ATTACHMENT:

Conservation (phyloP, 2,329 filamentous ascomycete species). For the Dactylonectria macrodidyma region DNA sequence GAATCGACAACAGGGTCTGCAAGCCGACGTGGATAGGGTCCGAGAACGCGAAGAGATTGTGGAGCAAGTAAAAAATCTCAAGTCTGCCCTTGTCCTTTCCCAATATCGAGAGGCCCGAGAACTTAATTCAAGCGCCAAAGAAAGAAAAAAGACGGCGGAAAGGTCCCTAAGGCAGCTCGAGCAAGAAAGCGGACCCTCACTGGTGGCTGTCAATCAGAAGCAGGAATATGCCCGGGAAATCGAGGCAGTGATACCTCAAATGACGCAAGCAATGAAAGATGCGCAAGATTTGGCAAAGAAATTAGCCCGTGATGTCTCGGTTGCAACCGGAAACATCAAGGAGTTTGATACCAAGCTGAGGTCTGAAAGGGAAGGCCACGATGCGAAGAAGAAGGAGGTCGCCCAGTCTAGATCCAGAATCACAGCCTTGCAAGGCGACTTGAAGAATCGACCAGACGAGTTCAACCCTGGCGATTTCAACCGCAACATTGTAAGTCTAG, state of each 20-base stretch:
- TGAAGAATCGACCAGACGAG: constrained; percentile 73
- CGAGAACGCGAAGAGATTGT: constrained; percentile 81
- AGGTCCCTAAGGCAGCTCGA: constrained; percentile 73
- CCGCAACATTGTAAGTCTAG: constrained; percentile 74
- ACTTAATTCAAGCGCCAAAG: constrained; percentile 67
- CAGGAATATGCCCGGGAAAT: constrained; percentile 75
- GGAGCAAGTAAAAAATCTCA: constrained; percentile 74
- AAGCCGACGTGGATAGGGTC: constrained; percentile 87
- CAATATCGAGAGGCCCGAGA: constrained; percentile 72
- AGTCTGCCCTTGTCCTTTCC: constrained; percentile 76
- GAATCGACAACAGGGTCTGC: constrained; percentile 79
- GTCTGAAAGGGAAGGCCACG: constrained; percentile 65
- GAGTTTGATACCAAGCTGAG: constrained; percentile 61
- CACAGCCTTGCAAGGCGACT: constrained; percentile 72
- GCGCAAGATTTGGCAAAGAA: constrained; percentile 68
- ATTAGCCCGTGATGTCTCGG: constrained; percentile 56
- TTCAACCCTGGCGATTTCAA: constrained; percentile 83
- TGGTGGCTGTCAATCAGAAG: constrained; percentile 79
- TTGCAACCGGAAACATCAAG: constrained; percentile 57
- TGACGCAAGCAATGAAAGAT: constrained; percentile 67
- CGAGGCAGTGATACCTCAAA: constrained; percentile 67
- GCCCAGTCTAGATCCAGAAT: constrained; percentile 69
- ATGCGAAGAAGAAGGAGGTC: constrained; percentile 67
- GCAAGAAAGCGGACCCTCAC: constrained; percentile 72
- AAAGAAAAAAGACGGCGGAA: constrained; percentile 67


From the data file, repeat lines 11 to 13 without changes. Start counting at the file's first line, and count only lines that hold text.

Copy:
- AGTCTGCCCTTGTCCTTTCC: constrained; percentile 76
- GAATCGACAACAGGGTCTGC: constrained; percentile 79
- GTCTGAAAGGGAAGGCCACG: constrained; percentile 65